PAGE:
It often seems that understanding what makes a marriage last or fail is such an ephemeral, complicated issue. So, I love when science can be applied to address some of the questions associated with why some relationships survive and others don’t, with clarity and consistency enough to allow us mere mortals a glimpse into what we can do to avoid the pitfalls that can ruin a relationship, and reinforce all the strongest parts of our bonds to one another. This article by Emily Esfahani Smith from The Atlantic reveals some fascinating scientific evidence that kindness and generosity with each other is key — but it goes on to suggest specific acts by which we can communicate our generosity and kindness to each other in ways that it will best be received and appreciated. I know I’ll be more conscientious about applying these concepts and making them a regular practice, to ensure that Paul always knows how much I value him and how special he is to me. And in doing so, I’ll be making small investments in our relationship that will hopefully pay off in a lifelong marriage that keeps us both engaged and satisfied. I hope it inspires you, too!
Masters of Love
Science says lasting relationships come down to—you guessed it—kindness and generosity.
Every day in June, the most popular wedding month of the year, about 13,000 American couples will say “I do,” committing to a lifelong relationship that will be full of friendship, joy, and love that will carry them forward to their final days on this earth.
Except, of course, it doesn’t work out that way for most people. The majority of marriages fail, either ending in divorce and separation or devolving into bitterness and dysfunction. Of all the people who get married, only three in ten remain in healthy, happy marriages, as psychologist Ty Tashiro points out in his book The Science of Happily Ever After, which was published earlier this year.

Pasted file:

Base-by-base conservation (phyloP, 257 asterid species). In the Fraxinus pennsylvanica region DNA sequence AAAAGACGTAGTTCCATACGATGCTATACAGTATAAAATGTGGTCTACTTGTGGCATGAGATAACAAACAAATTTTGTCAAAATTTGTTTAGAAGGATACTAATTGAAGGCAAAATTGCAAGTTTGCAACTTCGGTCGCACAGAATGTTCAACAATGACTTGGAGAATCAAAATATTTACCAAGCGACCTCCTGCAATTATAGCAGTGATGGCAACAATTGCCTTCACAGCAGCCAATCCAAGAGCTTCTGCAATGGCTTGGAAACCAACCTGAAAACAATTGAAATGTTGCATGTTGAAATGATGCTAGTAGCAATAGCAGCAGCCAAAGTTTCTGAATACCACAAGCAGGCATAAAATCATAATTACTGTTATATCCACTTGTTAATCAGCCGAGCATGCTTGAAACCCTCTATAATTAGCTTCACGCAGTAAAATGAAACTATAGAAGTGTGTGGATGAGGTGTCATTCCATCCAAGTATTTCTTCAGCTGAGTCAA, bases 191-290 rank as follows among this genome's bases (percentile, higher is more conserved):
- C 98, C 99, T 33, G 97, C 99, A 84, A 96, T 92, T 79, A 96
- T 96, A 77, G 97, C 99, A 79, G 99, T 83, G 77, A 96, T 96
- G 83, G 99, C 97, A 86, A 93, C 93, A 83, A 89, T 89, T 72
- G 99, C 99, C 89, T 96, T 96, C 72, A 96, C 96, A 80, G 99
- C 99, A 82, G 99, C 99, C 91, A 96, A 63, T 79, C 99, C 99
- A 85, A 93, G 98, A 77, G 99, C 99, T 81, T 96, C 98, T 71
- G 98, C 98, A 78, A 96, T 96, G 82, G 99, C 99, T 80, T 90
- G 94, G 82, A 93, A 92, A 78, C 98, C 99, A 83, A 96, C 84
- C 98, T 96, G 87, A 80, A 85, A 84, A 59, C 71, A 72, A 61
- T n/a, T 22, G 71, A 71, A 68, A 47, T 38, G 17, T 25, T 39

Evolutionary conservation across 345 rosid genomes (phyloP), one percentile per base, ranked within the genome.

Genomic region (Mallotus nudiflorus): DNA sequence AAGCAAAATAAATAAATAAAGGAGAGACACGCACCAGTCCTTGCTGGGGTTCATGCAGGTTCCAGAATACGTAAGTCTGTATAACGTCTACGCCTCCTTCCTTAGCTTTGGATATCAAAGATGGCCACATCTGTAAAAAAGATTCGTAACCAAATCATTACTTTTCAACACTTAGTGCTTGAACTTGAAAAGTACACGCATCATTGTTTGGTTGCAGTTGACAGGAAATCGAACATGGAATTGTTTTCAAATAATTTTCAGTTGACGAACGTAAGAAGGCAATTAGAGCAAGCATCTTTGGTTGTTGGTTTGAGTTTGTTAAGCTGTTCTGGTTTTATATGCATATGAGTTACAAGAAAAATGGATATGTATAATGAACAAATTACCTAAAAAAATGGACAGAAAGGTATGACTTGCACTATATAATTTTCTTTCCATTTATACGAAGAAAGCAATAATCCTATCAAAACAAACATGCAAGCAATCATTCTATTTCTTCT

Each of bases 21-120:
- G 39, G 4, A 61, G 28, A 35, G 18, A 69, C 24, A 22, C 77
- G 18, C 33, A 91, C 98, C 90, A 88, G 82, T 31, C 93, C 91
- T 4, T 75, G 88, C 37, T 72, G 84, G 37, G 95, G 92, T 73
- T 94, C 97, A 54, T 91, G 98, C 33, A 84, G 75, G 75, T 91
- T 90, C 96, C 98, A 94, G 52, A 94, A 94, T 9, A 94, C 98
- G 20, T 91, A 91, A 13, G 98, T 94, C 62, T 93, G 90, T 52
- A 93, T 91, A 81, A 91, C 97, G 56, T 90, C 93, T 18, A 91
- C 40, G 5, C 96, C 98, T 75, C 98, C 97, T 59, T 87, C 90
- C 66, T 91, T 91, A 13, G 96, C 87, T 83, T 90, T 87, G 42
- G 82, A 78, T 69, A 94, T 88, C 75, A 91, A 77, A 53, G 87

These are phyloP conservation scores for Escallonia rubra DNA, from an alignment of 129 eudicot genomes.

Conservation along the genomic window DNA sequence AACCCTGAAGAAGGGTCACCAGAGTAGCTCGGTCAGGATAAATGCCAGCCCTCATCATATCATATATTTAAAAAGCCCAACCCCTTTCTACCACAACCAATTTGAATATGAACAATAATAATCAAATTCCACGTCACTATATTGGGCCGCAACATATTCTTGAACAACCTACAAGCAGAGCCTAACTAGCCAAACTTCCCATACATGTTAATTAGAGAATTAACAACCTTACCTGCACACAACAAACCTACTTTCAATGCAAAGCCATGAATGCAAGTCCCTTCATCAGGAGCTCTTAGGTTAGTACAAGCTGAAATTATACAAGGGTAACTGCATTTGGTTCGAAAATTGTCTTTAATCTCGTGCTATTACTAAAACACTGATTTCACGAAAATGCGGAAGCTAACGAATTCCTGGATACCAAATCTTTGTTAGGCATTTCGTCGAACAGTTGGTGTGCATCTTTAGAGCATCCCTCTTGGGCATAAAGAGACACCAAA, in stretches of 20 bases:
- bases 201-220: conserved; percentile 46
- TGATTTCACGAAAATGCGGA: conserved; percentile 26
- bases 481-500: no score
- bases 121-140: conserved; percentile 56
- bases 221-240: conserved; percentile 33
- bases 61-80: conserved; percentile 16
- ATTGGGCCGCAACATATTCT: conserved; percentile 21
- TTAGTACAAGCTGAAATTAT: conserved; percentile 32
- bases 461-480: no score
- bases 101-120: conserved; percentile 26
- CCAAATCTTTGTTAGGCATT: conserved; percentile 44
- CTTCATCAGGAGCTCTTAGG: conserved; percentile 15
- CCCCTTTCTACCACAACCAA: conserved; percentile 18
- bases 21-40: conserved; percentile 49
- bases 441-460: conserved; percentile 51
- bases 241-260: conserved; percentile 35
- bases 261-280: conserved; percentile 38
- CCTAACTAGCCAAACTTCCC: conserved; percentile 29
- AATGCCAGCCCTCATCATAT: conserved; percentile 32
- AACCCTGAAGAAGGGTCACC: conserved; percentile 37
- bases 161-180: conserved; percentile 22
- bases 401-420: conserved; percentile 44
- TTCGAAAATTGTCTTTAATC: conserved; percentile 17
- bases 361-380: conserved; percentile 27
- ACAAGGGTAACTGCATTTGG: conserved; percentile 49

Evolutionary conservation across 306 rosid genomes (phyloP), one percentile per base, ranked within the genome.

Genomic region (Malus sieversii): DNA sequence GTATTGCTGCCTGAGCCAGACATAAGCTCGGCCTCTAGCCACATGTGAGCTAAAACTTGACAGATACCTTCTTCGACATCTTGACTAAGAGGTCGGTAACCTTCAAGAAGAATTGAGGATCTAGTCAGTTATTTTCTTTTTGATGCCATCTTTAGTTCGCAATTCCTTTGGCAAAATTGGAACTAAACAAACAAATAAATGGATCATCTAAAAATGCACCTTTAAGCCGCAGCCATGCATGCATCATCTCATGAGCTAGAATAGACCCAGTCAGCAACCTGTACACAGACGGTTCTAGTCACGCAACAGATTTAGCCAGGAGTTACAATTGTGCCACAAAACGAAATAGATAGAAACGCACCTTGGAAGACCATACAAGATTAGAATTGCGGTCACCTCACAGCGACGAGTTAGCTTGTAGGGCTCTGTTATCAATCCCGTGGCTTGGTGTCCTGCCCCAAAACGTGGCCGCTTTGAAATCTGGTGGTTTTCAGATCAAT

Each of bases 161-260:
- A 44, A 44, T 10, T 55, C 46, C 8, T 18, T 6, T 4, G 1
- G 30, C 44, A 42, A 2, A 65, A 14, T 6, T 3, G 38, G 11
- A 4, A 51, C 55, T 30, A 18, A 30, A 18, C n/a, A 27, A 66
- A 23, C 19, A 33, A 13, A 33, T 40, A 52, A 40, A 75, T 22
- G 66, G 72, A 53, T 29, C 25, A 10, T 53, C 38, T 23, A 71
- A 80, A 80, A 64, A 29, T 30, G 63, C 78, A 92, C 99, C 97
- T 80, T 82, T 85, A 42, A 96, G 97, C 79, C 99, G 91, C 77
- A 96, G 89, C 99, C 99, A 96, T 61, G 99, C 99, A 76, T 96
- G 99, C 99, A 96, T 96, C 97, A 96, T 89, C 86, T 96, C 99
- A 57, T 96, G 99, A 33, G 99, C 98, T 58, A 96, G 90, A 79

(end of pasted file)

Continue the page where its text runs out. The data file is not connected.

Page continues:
Social scientists first started studying marriages by observing them in action in the 1970s in response to a crisis: Married couples were divorcing at unprecedented rates. Worried about the impact these divorces would have on the children of the broken marriages, psychologists decided to cast their scientific net on couples, bringing them into the lab to observe them and determine what the ingredients of a healthy, lasting relationship were. Was each unhappy family unhappy in its own way, as Tolstoy claimed, or did the miserable marriages all share something toxic in common?
Psychologist John Gottman was one of those researchers. For the past four decades, he has studied thousands of couples in a quest to figure out what makes relationships work. I recently had the chance to interview Gottman and his wife Julie, also a psychologist, in New York City. Together, the renowned experts on marital stability run The Gottman Institute, which is devoted to helping couples build and maintain loving, healthy relationships based on scientific studies.
John Gottman began gathering his most critical findings in 1986, when he set up “The Love Lab” with his colleague Robert Levenson at the University of Washington. Gottman and Levenson brought newlyweds into the lab and watched them interact with each other. With a team of researchers, they hooked the couples up to electrodes and asked the couples to speak about their relationship, like how they met, a major conflict they were facing together, and a positive memory they had. As they spoke, the electrodes measured the subjects’ blood flow, heart rates, and how much they sweat they produced. Then the researchers sent the couples home and followed up with them six years later to see if they were still together.
From the data they gathered, Gottman separated the couples into two major groups: the masters and the disasters. The masters were still happily together after six years. The disasters had either broken up or were chronically unhappy in their marriages. When the researchers analyzed the data they gathered on the couples, they saw clear differences between the masters and disasters. The disasters looked calm during the interviews, but their physiology, measured by the electrodes, told a different story. Their heart rates were quick, their sweat glands were active, and their blood flow was fast. Following thousands of couples longitudinally, Gottman found that the more physiologically active the couples were in the lab, the quicker their relationships deteriorated over time.